1483 expediency of establishing and incorporating under Her Majesty's Royal Charter, a General School of Law in the Metropolis, in the government of which the different branches of the legal profession in England may be suitably represented; and assuring Her Majesty that if it shall appear to Her Majesty to be expedient to provide by such Charter that, after the time when such General School shall be fully established, no person shall be admitted to practise in any branch of the legal profession, either at or below the Bar, or as an attorney or solicitor in England, without a certificate of proficiency in the study of the Law, granted after proper examinations by such General School of Law, this House will be prepared to concur in such legislation as may be requisite to enable Her Majesty so to do."That the present state of legal education in England and Ireland, in reference to the classes, professional and non-professional, concerned, to the extent and nature of the studies pursued, the time employed, and the facility with which instruction may be obtained, is extremely unsatisfactory and incomplete, and exhibits a striking contrast and inferiority to such education, provided as it is with ample means and a judicious system for their application, at present in operation in all the more civilized States in Europe and America.They add—That it may be asserted as a general fact, to which there are very few exceptions, that the student, professional and unprofessional, is left almost solely to his own individual exertions, industry and opportunities; and that no legal education worthy of the name is at this moment to be had in either England or Ireland.That was written in 1846; and though there has been some improvement since, that improvement has not been of a very important or extensive character. The Committee go on to say—That, among the consequences of this want of scientific legal education, we are altogether deprived of a most important class, the legists or jurists of the Continent—men who, unembarrassed by the small practical interests of their profession, are enabled to apply themselves exclusively to law as to a science, and to claim by their 1487 writings and decisions the reverence of their profession not in one country only, but in all where such laws are administered.I will also mention one other just and important observation which was made by that Committee—That a system of legal education, to be of general advantage, must comprehend and meet the wants, not only of the professional, but also of the unprofessional student.It ought to be open to all the country, and not be confined merely to those who are desirous of practising the law. As a remedy for these evils, the Committee recommended that the Inns of Court should be united into one body, so as toForm for all purposes of instruction a sort of aggregate of colleges, or, in other words, a species of Law University.I referred just now, among other considerations, to those connected with India and our colonies; and with the permission of the House, I should like to read an extract from a letter which I have received from an eminent Indian Judge, who takes a warm interest in this subject. The writer is Mr. Justice Markby, one of the Judges of the High Court at Calcutta; he says, "with the greatest confidence," thatThe want expressed by the movement is already felt in every part of India. It is through the administration of the law that England has her strongest hold on India. It is at this point that she has most completely broken down those barriers which in other matters separate us so widely from our Indian fellow-subjects.He then refers to the appointment of Native Judges, both in the Mofussil, and, in four instances, as members of the High Court itself; and adds—In all parts of the country a Native Bar is springing up. I am satisfied that this desirable state of things is due, in a great measure, to the link which has been formed between England and India by the Bar; and I look with the greatest satisfaction at the prospect, that this link will be still further strengthened by the growing habit of Hindoos and Mahometans to resort to England for the purpose of studying law at the Inns of Court. But can anyone say that they find there what they have a right to expect? Surely they ought to find a thorough and complete system of education. If this is desirable for ourselves, much more is it desirable for a Native of India. A Native of India requires, even more than an Englishman, some systematic instruction, before he attempts to acquire the art to practise. Indeed, I do not hesitate to say, that the most conspicuous failures of Native lawyers in India have arisen entirely from the want of this preliminary instruction …… It seems to me, therefore, not too much to say that the question which has been mooted is one of Imperial concern.1488 It will be remembered that one of the recommendations contained in the Report of the Committee of 1846 was, that the four Inns of Court should be brought together and organized, so as to form for all purposes of instruction a sort of aggregate of colleges, or, in other words, a species of Law University; and they advised, amongst other things, that there should be admitted to some, at least, of the lectures to be given in the Inns of Court, when so organized, students intended to follow the profession of attorneys and solicitors. I mention that to show that it was seen, even then, that it would not be desirable, in the early stage of legal education at all events, to draw any absolute line of separation between those who were intended for different branches of the profession; but that the advantages which would result from the proposed change ought to be open to till who might be able and willing to profit by them. That Report was not productive of any immediate effect; but the subject did not entirely go to sleep; for in 1851, I think, the Inns of Court began to bestir themselves, and set on foot that system of assistance to legal education, of the results and character of which I will presently give the House some account. In 1855 a Royal Commission, which had been appointed in the year before, with the limited object of inquiring into the Inns of Court and Chancery, and which included the present Lord Chancellor, who was its Chairman, Lord Westbury, Lord Chief Justice Cockburn, Sir John Taylor Coleridge, Sir Henry Keating, Sir John Shaw Lefevre, and other eminent persons, adverted in forcible language to the evils which I have mentioned. They took the evidence of many witnesses of great experience; and in the result they recommended that a University should be constituted, with a power of conferring degrees in law, and with a Chancellor and a Senate to be elected in certain proportions by the Inns of Court; saying—We deem it advisable that there shall be established a preliminary examination for admission to the Inns of Court of persons who have not taken a University degree, and that there shall be examinations, the passing of which shall be requisite for the call to the Bar; and that the four Inns of Court shall be united in one University for the purpose of these examinations, and of conferring degrees.1489 I will now give the House some account of what has been done by the Inns of Court. As I said, it was in 1851 that the scheme began, of which the ultimate result was the establishment of the present "Council of Legal Education," a body representing, and receiving pecuniary assistance from, the four Inns of Court. The operations of that Council have hitherto been limited to affording opportunities of improvement, by means of lectures given by readers in different branches of law, and of voluntary examinations to those students who are willing to profit by them. Down to the present time it has continued to be possible for anyone to be admitted to the Bar, without any test to ascertain whether he possesses any legal knowledge. Eating a certain number of dinners, and attending for a year in a barristers's chambers, or attending for one year a prescribed course of lectures, is all that has been required; the alternative being at the same time offered of passing an examination which, being perfectly optional, very few have chosen to go through. Five lectureships in the whole have been established in different branches of law, with the results, in figures, which I will proceed to give. By the accounts for the year preceding the 10th of January, 1871, it appears that the contributions of the four societies, including what they gave for the expenses of the establishment, amounted to £1,440; the students' fees for public lectures amounted to £3,174; and the students' fees for private lectures to £556. These figures are sufficient to show that such a system as that which I desire to see established might easily be made capable of supporting itself. And now with respect to the students. The number of attendances of students on the several courses of public lectures during the same year was 376; but here I ought to mention that I do not think these figures mean that 376 individual students attended lectures during the year, because probably in many cases the same person attended more than one course of lectures, and is counted for each course. The number, therefore, attending the lectures, in the aggregate, was 376, subject to that deduction. Subject to a like deduction, there were 101 students who attended the private lectures, and 25 who attended the lectures on Indian law. Only 58 1490 offered themselves for the general examination, and 30 for the voluntary examination for exhibitions; of whom again, several must have been counted more than once, if—as is most probable—the same students were examined in several different subjects. These figures represent, down to the present time, the numerical results of the present system. With regard to the instruction itself, and the profit to be derived from it, the narrowness of the system has an unavoidable tendency to confine the advantages it is calculated to confer within a very limited range. The attendance is not sufficiently numerous, nor are the tests of proficiency sufficiently substantial to stimulate to the utmost the energies of either teachers or pupils. I am afraid that, with the exception of a few distinguished students, the thing has worked in a languid, imperfect manner, because the scheme was not comprehensive or bold enough to produce serious and important effects; and I need scarcely add that the absence of a compulsory test of qualification before the call to the Bar has in itself been fatal to its success. In that state of things, a Committee of gentlemen determined last year that it should not be their fault if something better was not attempted. And accordingly many members of the Bar, and many solicitors and attorneys who took an interest in the matter, united themselves into a society called the Legal Education Association. This association proposed to place the general course of studies and the examinations preliminary to and requisite for admission to the practice of the law, in all its branches, under the management and responsibility of a legal University, to be incorporated in London; to make the passing of suitable examinations in this University—or of equivalent examinations in the legal faculty of some other University of the United Kingdom—indispensable to the admission of students to the practice of the Bar, or to practice as special pleaders, certificated conveyancers, attorneys, or solicitors; and, lastly, to offer the benefits of the course of study and examinations to be afforded by the University to all classes of students who may desire to take advantage of them, whether intending or not intending to follow the legal profession in any of its branches, and whether members or not of any of 1491 the Inns of Court. They also considered it expedient that the proposed University should be so constituted as to give a due share of representation in its government to all branches of the legal profession; and they desired to do this, as far as possible, in co-operation with the Universities of Oxford, Cambridge, and London, with the Inns of Court, and with the different law societies representing the attorneys and solicitors throughout the kingdom. And now I would state how these proposals have hitherto fared. The Universities of Oxford and Cambridge both appointed Committees with a view to friendly communication with this association. A great legal authority at Oxford has authorized me to state that that University has lately effected a complete reconstruction of its machinery for teaching and examining in law and jurisprudence, with the express object of having it ready to fit in with any comprehensive organization of legal education which may be established, either by the Inns of Court or by any body external to them. And the Petition from the members of the Bar, which I have presented to-day, is signed by Sir Henry Maine, Corpus Professor of Jurisprudence at Oxford, perhaps the most eminent of our living jurists; by Mr. Montagu Bernard, Professor of International Law, who lately acted as one of the British Commissioners in negotiating the Treaty of Washington; by Mr. Bryce, Regius Professor of Civil Law, and by Mr. Kenelm Digby, Vinerian Reader of Law at Oxford; showing most distinctly, that these gentlemen, who represent, as well as any who could be named, the scientific element of jurisprudence in this country at the present day, take an active interest in the proposals which I am now submitting to the House. At Cambridge, also, a similar disposition has been shown; on the 7th of March last the Senate of the University appointed a syndicate to confer with the Legal Education Association; and the Petition to which I just now referred bears the signature of Dr. Abdy, the Regius Professor of Civil Law at Cambridge. The University of London, by its constituted authorities, has also expressed approval of the general views and principles of the association; subject, however, to objections which they have made to the creation of a new University, 1492 strictly and technically so-called, with power to give degrees in law. That part of the proposal is not by any means of its essence. In consequence of that objection, and to avoid, upon the present occasion, airy unnecessary cause of difference, I have altered the terms of the Notice which I had given by omitting the word "University," which might seem to have prejudged that question, which I did not intend to do. But, with regard to the substance of the plan, the University of London has expressed its approval, and I do not doubt its willingness to co-operate. I may state, moreover, that Mr. Sheldon Amos, the Professor of Jurisprudence at University College, London, has signed the Petition which I have presented to-day. We have also had a very friendly communication from the University of Edinburgh, which shows that their experience is not unfavourable to the principles of the plan; and from that communication I wish to read one passage, which bears upon the most controverted point in the scheme to which I am now calling the attention of the House. The passage to which I refer is as follows:—It may not be uninteresting to the association to mention that, in the teaching of the (Scottish) Universities there has never been known any distinction between students intended for different branches of the legal profession. All sit on the same benches, listen to the same lectures, and submit to the same University examinations; nor has it ever been suggested that this practice has been attended with any evil results.Now, I come to the reception which these proposals have met with from the different legal bodies in England—and, in the first place, I may perhaps be permitted to mention that many very eminent men, including the Lord Chancellor, and not less than 11 of the other Judges in the Superior Courts of Law and Equity, have declared, and still authorize me to declare, their general approval of the scheme — and to these I am permitted to add, amongst other distinguished names, those of Sir William Erle, lately Lord Chief Justice of the Common Pleas; Sir John Taylor Coleridge, who was one of the Commissioners of 1854; and Sir Joseph Napier, formerly Lord Chancellor of Ireland, who moved for the appointment of that Commission in this House. These gentlemen, and others whom I would rather leave to speak for themselves in this or "another place," have expressed a very 1493 warm interest in the accomplishment of the object which we have in view—and the Petition from the Bar, to which I have already more than once referred, has received, within a very short space of time, nearly 400 signatures—among which are those of 18 Queen's Counsel. With regard to the reception which the plan has met with from the different organs of the profession, if I may so term them, I will first allude to the action taken by the Incorporated Law Society. The Incorporated Law Society met in May last, and passed the following resolution, in accordance with which, they have also addressed a Petition to this House, which I presented this evening:—That the Society approves generally of the proposals of the Legal Education Association for a University or School of Law, and is willing to co-operate with the Association on the footing: 1. That all the several branches of legal study will be open to all who may become students, without distinction or classification, leaving them to determine with which branch of the profession they will ultimately connect themselves:—That the course of instruction of all members of the University intending to be barristers shall not be distinct and separate from the course of instruction of those intending to be attorneys or solicitors:—That an examination by the proposed University or School shall be eqully compulsory on both branches; and, that no preponderance be be given to the Bar, or to attorneys and solicitors on the Governing Body.It is only due to the Incorporated Law Society to mention that they were the first to establish an effective system of instruction by lectures, and of compulsory examinations before admission to practice, for the branch of the profession which they so worthily represent; and that their efforts have been attended with excellent results. From the Metropolitan and Provincial Law Association we also received a similar adherence to our general views and principles; as also from the Incorporated Law Societies of Liverpool, Birmingham, Manchester, Newcastle, Plymouth, and other important towns, from several of which I have to-night presented Petitions. I come now to the views of the Inns of Court. The Inns of Court, in consequence of communications made to them on behalf of the Association, appointed Committees to meet together, and to confer upon the subject; and they have since adopted resolutions, which, if some of them appear to me to fall short of the best means of accomplishing the object, 1494 are nevertheless important steps in the direction in which I wish to move. In the first place, a Committee appointed by Gray's Inn—always a liberal society—in November last adopted two of our main principles, that of a general school of law, and that of a mixed, and not exclusive, system of preliminary education. They recommended—That there should be a legal University, or some one body with united action, to provide means for the education of students for the legal profession; with power to prescribe the educational qualification which shall be required from students on their admission as students, and on their being called to the Bar, or admitted as attorneys.They were also of opinion—That such body should not be formed of the four Inns of Court exclusively; but that no other body should be associated with the four Inns, save and except the Incorporated Law Society.The Committee appointed by the Middle Temple—a society of whose early, constant, and zealous efforts, and large and enlightened views in the cause of legal education, it is impossible to speak too highly—have declared their substantial concurrence in all the principles of our scheme. They recommended—That there should be a legal University to superintend and control the education of students for the profession of the law, consisting of such bodies or members as are contemplated by the Council of the Legal Education Association;" and "That passing such examination as may be established in that behalf by the legal University he recommended as one of the qualifications for admission to the Bar, and for practice as attorneys and solicitors.From the Inner Temple, and Lincoln's Inn, we have not met with an equal degree of concurrence. Both these societies appear to be at present of opinion that it is desirable to keep the education for the Bar entirely separate, and to retain in the Inns of Court the whole of the educational power which they now possess. But in other respects they also are prepared to move forward. The Committee of the Inner Temple passed the following resolution:—That there should be one body, with united action, to superintend and control the education of students for the Bar, and a compulsory examination to ascertain that they are properly qualified before being called to the Bar. That such one body should be formed exclusively of certain persons being members of one of the four Inns of Court, appointed by such Inns respectively; and that such body should be endowed by the Inns of Court with sufficient funds for the foundation of legal professorships.1495 In January last the Bench of the Inner Temple repeated their adherence to the views thus laid down. I come now to Lincoln's Inn. So far as relates to the formation of a legal University, the principle of the proposal which I am advocating was approved by Lincoln's Inn as long ago as April, 1863, when, upon the Motion of Sir Hugh Cairns (now Lord Cairns), the following resolution was agreed to:—Resolved—That in the opinion of this Bench the creation of a legal University, to which the various Inns of Court might be affiliated, and through which legal degrees might be conferred, and discipline exercised, would be desirable.No action followed upon that resolution; and I regret to say, that, in one respect, that society appears to have since receded from the position which it then took up; having now adopted the resolutions lately passed by the Joint Committee of the four Inns of Court, which seems to contemplate that the constitution, as well as the powers, of these societies ought to undergo no change. In another direction, however, they have advanced; and, if the movement I am advocating should have no further result, the action lately taken by all the Inns of Court, with regard to the requirement henceforth of compulsory examinations before admission to the Bar, will at all events be sufficient to show that it has not been without good effect. In the resolutions arrived at by a majority of the Joint Committee of the four Inns of Court (and which may be taken to represent the views at present prevailing among the Benchers of the Inner Temple and Lincoln's Inn), they say—That it is not desirable that the education of students for the Bar, and the education of the articled clerks of solicitors and attorneys, should be under one joint system of management. That there should be a compulsory examination of students for the Bar before they are called to the Bar, or if they are allowed to practice under the Bar; and that the Inns of Court should establish such an examination; and that such examination be carried into effect under the direction and through the instrumentality of the Council of Legal Education; under amended regulations, the Council being increased in number and authority.I cannot help feeling some satisfaction at the extent to which the resolutions of all the four Inns of Court agree with the proposals which I am now making to the House. They all appear to agree, or to have at one time or another agreed, that one united body with control over 1496 the whole subject ought to be established; and, secondly, they all now come to the conclusion that everyone ought to pass a real bonâ fide examination before being admitted to practice at the Bar. Such an examination has existed for attorneys and solicitors since 1835; and now at last, in 1871, we have arrived at the point of having the necessity for such an examination in the case of the Bar universally conceded. But the benefit of that concession is clogged, in the case of two of the four societies, commanding a majority (though not a large one) in the Joint Committee, with the endeavour to keep the future school of legal education entirely under their own management, and to reserve it for the exclusive and separate use of students for the Bar. Now, I must ask the House to permit me, as briefly as I can, to give my reasons for being unable to agree with either of these views. I look upon these as questions of principle, and therefore I have embodied the principles for which I contend on both these points in the terms of my Motion, while not desiring to introduce any matters which may appropriately be called matters of detail. What pretence is there for the claim of the Inns of Court to retain this exclusive control and management, now that the country at large is moving in the matter, after they have so long failed in performing the duties for the sake of which, I take the liberty of saying, they originally existed? It appears to me that they have no just right to claim the exclusive control and mangement of the future system. No one feels greater respect—no one has more reason than I have to feel respect for the gentlemen at the head of those societies—gentlemen who adorn the profession to which they belong. But, after all, the societies themselves are but ropes of sand. They are bodies held together principally by dinners, by occasional councils, and by other formal and occasional acts. Their governing members are numerous, and many of them are very distinguished men; but those who are most distinguished can hardly, as a general rule, take the most active share in their government. For, in proportion as men are actively employed in the business of the profession, they have less leisure to take a regular or constant or effective part in the management of these societies. The consequence is, that 1497 they resemble clubs more than public bodies; and not even clubs of such a kind as to unite their members in any very close bonds of mutual association. If they have not, in times past, though possessed of large pecuniary resources, though actuated by the best intentions in the world, and though presided over by men of the most honourable character, shown themselves equal to dealing with this subject, I take it to be for the reasons I have mentioned, and because they have no corporate character, no legal organization, no acknowledged public trust or public responsibility. Now, therefore, that the interest of the public has been aroused, and that there is a general desire to see a powerful organization established upon larger and broader views, I cannot recognize the claims of these societies to keep the whole matter any longer in their hands. Whom do the Governing Bodies of the Inns of Court really represent? They do not even represent the Bar. They are self-elected. Almost every gentleman who is appointed a Queen's Counsel becomes, nearly as a matter of course, a a Bencher of his own Inn of Court; and from the number of Queen's Counsel—in Lincoln's Inn particularly, however, much the Benchers themselves might desire it, there is no room for the admission of anyone else. Consequently, no stuff gownsmen, as they are called, have within my recollection been admitted to that body in Lincoln's Inn; the whole management is practically confided to those who can find leisure to undertake it among that body of gentlemen, who, either through success in business or otherwise by the favour of the Crown, have arrived at rank in their profession. The other Inns of Court—though some of them are enabled to form Benches of a less exclusive character—are constituted much in the same way. There is, at all events, no representation of the Bar, properly so called, in the government of any of those societies. But I do not stop there. I see another defect in the scheme which the Joint Committee have advocated. The objects at which they aim are too exclusively professional. They do not wish to see any scheme adopted by which person should be invited to study law in the same school, without reference to the question whether they want or not to become barristers, or attorneys, or 1498 solicitors. This brings me to the last point of all. After all, the great objection urged against the scheme which I am now advocating is the alarming idea as to the results of students for the Bar being educated under the same system as those who are to become attorneys and solicitors. It seems to me not at all for the interests of the Bar or of the solicitors to draw needlessly or prematurely, before the time of admission to practice, the line existing between the two branches of the profession. The real truth is, that it is for the interest of the county that, the attorneys and solicitors should have access to the best preparatory system of education you can give them, just as much as that such an opportunity should be afforded to those who are studying for the Bar. They comprehend among them men of high general, attainments, and of the most honourable character. There is, and there has at all times been, a large number of barristers and Judges, whose fathers, fathers-in-law, brothers, sons, or other near relatives have been solicitors or attorneys. More than one Lord Chancellor, and others who have filled the highest places on the Bench with conspicuous integrity and consummate ability, both in ancient and in recent times, have begun life as attorneys or articled clerks. The truth is, that it is not in society, it is not in the world that this strict line is drawn, as if the one class were of purer blood than the other. They belong, and ought to belong, both of them, to the class of gentlemen; and they are both of them entitled to the most liberal education, that you can give them. To do this you ought to construct your scheme of education upon the best possible system, and bring together those students who are to supply both branches of the profession—so far, at all events, as their means and opportunities enable them and dispose them to take advantage of it; and you should make your examinations equally available to all. I cannot, for my own part, conceive what danger can be expected to arise from future barristers and future solicitors sitting in the same room and listening to the same lectures. In determining the particular examinations which may be required as necessary qualifications for admission to each branch of the profession, you will, of course, keep in view the nature of their respective duties; but this is quite 1499 consistent with offering to all of them indiscriminately all the instruction you can. I have endeavoured to picture to myself the supposed influence which some aspiring future barrister may acquire with some aspiring future attorney, when sitting in the same classroom, with a view to obtaining business in after life. But as that can be done now, where the inclination exists, I cannot see that the system I have sketched out is at all likely to injuriously affect the relations which should subsist between the two branches of the profession. And even if the result which is apprehended were to happen, I am by no means certain that it might not be a benefit rather than an evil. One great drawback upon beginners at the Bar at present is, that ability is very seldom a passport, in the first instance, to connection or business. Now, it is just possible that an eminent, able, and distinguished student might become known by reputation to his fellow-students through his merit alone, as is the case now at the Universities; and if you had young men sitting together, some of whom were afterwards to become barristers, and some solicitors, a reputation for learning and aptitude might perhaps procure for the young barrister, more easily than it does at present, some chance of obtaining a first start in business. I am not, I confess, very confident on that point; but I believe this would be much more likely to happen than that the association of fellow-students, not living together, but meeting in classes and examinations in early youth, should induce a forgetfulness of the proper relations which ought to exist between the two branches of the profession. I should be the very last person in the world who would recommend anything that would tend to destroy distinctions, the value of which I highly appreciate. But the practical view is this—if these distinctions are useful, they are not less likely to be so when you make each branch of practitioners as well-informed as you can. If they are useful, they will certainly be none the less useful from your giving the most liberal education to all who are going to follow either branch of the legal profession. I must thank the House for the patience with which they have listened to my statement; and before I sit down I must ask to be permitted to say a few words about the Resolutions which I have to propose. I 1500 have intentionally introduced into the first Resolution, in relation to the school of law which I propose that we should establish, the words, "in the government of which the different branches of the legal profession in England may be suitably represented;" not at all as desiring now to decide upon the precise means by which that representation should be accomplished, but because it is part of the principle of the scheme to my mind, if it is to be a large, advantageous, popular, and generally acceptable scheme, that it should be carried out in no narrow, invidious, or sectarian spirit. And with regard to the rest of that Resolution, I propose that there should be suitable examinations, qualifying the students to be admitted to practise as barristers or attorneys. Of course, all that is contemplated by these Resolutions could not be done by the sole authority of the Crown; and if the House adopt those Resolutions, and Her Majesty return a favourable Answer, it will be necessary that a Bill should be brought in; which I am, for my own part, perfectly prepared to do. In conclusion, I may mention, that a Motion for an Address to the Crown, in favour of the incorporation of the University of London, which may be regarded as a precedent for my second Resolution, was proposed and carried in this House in 1835; and I cannot but look upon the great success which has attended that institution as a happy augury for the results which may be expected to follow from the present Motion, if adopted by the House. I beg, Sir, to move the Resolutions of which I have given Notice.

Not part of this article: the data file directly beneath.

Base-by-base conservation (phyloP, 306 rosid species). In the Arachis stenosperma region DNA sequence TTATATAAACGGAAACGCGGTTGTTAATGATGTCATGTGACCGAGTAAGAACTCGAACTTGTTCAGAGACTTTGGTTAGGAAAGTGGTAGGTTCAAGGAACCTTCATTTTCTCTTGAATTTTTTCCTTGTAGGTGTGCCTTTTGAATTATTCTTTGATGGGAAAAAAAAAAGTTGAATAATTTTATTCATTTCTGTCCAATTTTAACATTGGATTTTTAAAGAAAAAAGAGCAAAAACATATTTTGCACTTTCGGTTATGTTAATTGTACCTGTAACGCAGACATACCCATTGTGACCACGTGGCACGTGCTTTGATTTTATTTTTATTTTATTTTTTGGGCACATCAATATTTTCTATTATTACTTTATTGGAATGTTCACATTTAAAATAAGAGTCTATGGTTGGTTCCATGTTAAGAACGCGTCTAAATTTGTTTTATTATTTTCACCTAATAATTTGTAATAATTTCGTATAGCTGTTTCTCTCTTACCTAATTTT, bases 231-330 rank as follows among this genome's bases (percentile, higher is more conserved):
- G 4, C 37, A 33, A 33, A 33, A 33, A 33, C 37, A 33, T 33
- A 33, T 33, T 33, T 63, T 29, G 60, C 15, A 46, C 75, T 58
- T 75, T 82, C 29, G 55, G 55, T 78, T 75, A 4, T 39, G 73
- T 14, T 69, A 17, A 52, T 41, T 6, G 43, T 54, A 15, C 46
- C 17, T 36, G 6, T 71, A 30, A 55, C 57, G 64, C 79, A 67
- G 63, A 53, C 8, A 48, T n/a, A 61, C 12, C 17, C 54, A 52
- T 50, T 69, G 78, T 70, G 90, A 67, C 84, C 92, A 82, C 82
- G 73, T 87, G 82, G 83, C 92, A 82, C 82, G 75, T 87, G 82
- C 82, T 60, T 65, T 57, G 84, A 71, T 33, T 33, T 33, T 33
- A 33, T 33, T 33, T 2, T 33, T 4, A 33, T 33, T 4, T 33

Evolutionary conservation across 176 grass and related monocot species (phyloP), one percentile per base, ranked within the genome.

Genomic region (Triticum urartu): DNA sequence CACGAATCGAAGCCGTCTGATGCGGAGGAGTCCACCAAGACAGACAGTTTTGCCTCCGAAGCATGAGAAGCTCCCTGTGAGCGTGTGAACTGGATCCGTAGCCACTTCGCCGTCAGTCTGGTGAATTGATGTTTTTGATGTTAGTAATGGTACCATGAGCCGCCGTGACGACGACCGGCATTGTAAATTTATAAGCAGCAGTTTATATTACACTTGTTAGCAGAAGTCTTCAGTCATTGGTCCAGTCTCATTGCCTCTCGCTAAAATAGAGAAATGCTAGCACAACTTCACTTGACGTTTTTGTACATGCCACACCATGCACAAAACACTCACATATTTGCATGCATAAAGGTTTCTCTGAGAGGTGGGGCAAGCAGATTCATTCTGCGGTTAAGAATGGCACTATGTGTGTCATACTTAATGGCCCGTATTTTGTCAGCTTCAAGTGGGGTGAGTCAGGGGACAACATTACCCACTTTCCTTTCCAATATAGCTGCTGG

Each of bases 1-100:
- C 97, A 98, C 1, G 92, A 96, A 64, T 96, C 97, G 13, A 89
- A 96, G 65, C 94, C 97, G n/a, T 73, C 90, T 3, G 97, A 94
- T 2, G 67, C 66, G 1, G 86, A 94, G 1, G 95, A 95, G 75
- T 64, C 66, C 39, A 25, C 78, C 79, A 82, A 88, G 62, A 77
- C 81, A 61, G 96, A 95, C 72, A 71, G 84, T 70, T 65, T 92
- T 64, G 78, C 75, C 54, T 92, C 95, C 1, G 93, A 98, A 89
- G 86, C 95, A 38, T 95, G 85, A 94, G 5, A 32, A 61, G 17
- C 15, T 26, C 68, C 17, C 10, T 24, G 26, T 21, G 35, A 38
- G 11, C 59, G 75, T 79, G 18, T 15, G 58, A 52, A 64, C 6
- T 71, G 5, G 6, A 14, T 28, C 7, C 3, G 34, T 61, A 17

Motion made, and Question proposed,
That, in the opinion of this House, it is desirable that a General School of Law should be established in the Metropolis, in the government of which the different branches of the legal profession in England may be suitably represented; and that, after the establishment thereof, no person should be admitted to practise in any branch of the legal profession, either at or below the Bar, or as an attorney or solicitor in England, without a certificate of proficiency in the study of Law, granted after proper examinations by such General School of Law."—(Sir Roundell Palmer.)
§ Debate adjourned till To-morrow.